Interview with Rujuta Sahani – Food Photographer living in Jersey
In this interview we asked Rujuta Sahani a few questions about her journey to become a food photographer and about her favourite spots in Jersey.
Rujuta was born in India but at the age of twenty she left home for good and moved to Scotland. She did her post graduate studies in Scotland and spent around nine years working in biotech research before moving to Jersey back in 2014.
Rujuta, can you please tell us about your business and services you offer?
I specialise in food and still photography along with recipe and content creation. My services go beyond than just taking a photo of a drink or a plate of food and specialise in food styling and photographing thus leading to a photograph that tells a story.
I have worked with a number of Jersey based businesses to help them with their digital marketing by taking food photography. Services vary from doing food and product photographs to recipe creation, levitation photography, reels and stop motion photography to name a few of the services.
What led you to become a food photographer?
It all started during the pandemic where I wanted to have a creative outlet rather than just being stuck at home working and looking after kids. I have always been a foodie and starting taking photos of my recipes and sharing with family to impress my mother!
That lead to me starting my own Instagram page with photos of my creation and from there a number of collaborations started to happen with UK, American and Jersey businesses which I must admit took me by complete surprise.
Food photography was a result of an accident rather than a drive to pursue that as a business. I am self taught and learned further through some good old text books and a lot of practice! I absolutely love what I do….food photography and styling allows me to continue to have a great creative outlet and if that leads to helping local businesses then everyone wins!
How does your typical day look when you are shooting?
Typical day ranges from being hectic to super hectic as I tend to do photography work during weekends only with a full house around waiting to eat the food that I am photographing! In all honesty, if I have done the cooking then most of my time is spent in finessing the food, followed by styling and then taking a good 40-50 photographs.
Things do get very interesting if the work involves doing levitation effect, stop motion and/or taking reels. There is a fair degree of editing work required…all in all taking a photograph takes a few seconds, but creating a production and final product ranges from 2-4 hours.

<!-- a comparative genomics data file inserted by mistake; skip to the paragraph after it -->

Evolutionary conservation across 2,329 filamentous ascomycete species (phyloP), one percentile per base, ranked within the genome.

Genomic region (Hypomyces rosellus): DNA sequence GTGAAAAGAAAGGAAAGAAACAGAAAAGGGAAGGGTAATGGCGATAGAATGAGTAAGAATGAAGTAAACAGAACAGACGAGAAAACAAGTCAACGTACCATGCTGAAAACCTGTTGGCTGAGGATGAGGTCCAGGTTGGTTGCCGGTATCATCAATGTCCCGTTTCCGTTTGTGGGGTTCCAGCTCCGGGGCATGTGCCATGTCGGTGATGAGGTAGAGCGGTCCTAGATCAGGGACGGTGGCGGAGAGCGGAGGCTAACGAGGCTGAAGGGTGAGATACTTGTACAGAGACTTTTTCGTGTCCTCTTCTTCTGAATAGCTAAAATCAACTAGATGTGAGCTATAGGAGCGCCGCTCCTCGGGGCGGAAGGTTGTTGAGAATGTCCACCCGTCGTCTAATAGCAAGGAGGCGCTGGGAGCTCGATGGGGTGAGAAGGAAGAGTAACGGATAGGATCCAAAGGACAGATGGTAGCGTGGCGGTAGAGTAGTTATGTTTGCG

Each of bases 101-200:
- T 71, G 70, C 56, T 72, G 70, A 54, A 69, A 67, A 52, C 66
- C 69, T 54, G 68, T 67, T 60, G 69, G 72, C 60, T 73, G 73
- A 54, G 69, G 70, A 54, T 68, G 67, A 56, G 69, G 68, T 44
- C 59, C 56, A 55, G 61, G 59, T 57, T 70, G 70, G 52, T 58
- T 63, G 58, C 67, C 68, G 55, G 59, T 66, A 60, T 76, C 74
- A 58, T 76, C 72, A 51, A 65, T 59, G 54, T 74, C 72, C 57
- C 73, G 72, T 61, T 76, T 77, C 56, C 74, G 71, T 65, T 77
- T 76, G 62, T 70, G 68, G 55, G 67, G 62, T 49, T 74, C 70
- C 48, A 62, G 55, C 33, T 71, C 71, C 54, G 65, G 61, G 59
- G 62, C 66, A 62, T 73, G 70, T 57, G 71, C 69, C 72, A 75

What would be the most important advice you could give to someone starting out in food photography?
May sound cheesy, but one really needs to be passionate about it. It can be a very creatively rewarding job but the journey can be tricky. At least for me it was and still continues to be with juggling so many things. Take your time and invest a lot of time in studying and practicing! Once you have mastered it then please help me as I am still learning.
What is the most challenging aspect of being a food photographer?
Time is not your best friend! The food photography kit and props require a good investment of time, energy and money.
Where do you find inspiration for your recipes that are available on your website?
My biggest inspiration is my mum who is a fabulous cook and always came up with creative ways to feed me all the greens and healthy foods when I was a fussy child….or may be still am. I read a lot of recipe books, watch a good few cookery shows and do regular experiments with my food. Many times they do turn out to be a disaster leading for my husband and kids to be the guinea pigs but it is all worth it at the end.
When you shooting your delicious-looking food, do you do it at home or do you have a dedicated space for that? And most importantly – do you get to eat all the food?
Ha ha….good question. Currently, everything is shot in my kitchen. I have a small space available in the kitchen and a good few props to help me with the shoot. There is a lot of food, drinks made on a weekly basis and all consumed thanks to family, friends and good neighbours.
What is the best place to try local food in Jersey?
This is a very difficult question….there are so many good places around. We as a family either go out or have a take away from different outlets. Our family favourite is Thai food and we tend to order a lot from Dicq Shak, Spice of Life and Old Station Cafe. When it comes to Indian food we do love Saffron’s menu at Hotel De France, it’s fine dining but just beautiful plates of food that we can’t get enough of.
How would you spend your perfect Saturday on the island?
It has to start with some healthy breakfast and good few cups of tea somewhere near the beach (read El Tico!), followed by a hike near Bouley Bay, walk or bike ride on the Avenue with my family and finishing with stay home take away Thai food.
What makes the Channel Islands special to you?
Stunning natural beauty, beaches and close proximity to the continent but also the people who have been super supportive to me when I started in food photography.
If you would like to learn more about Rujuta’s business, check out her website Thyme N Vine or Instagram page for some delicious looking meals and drinks.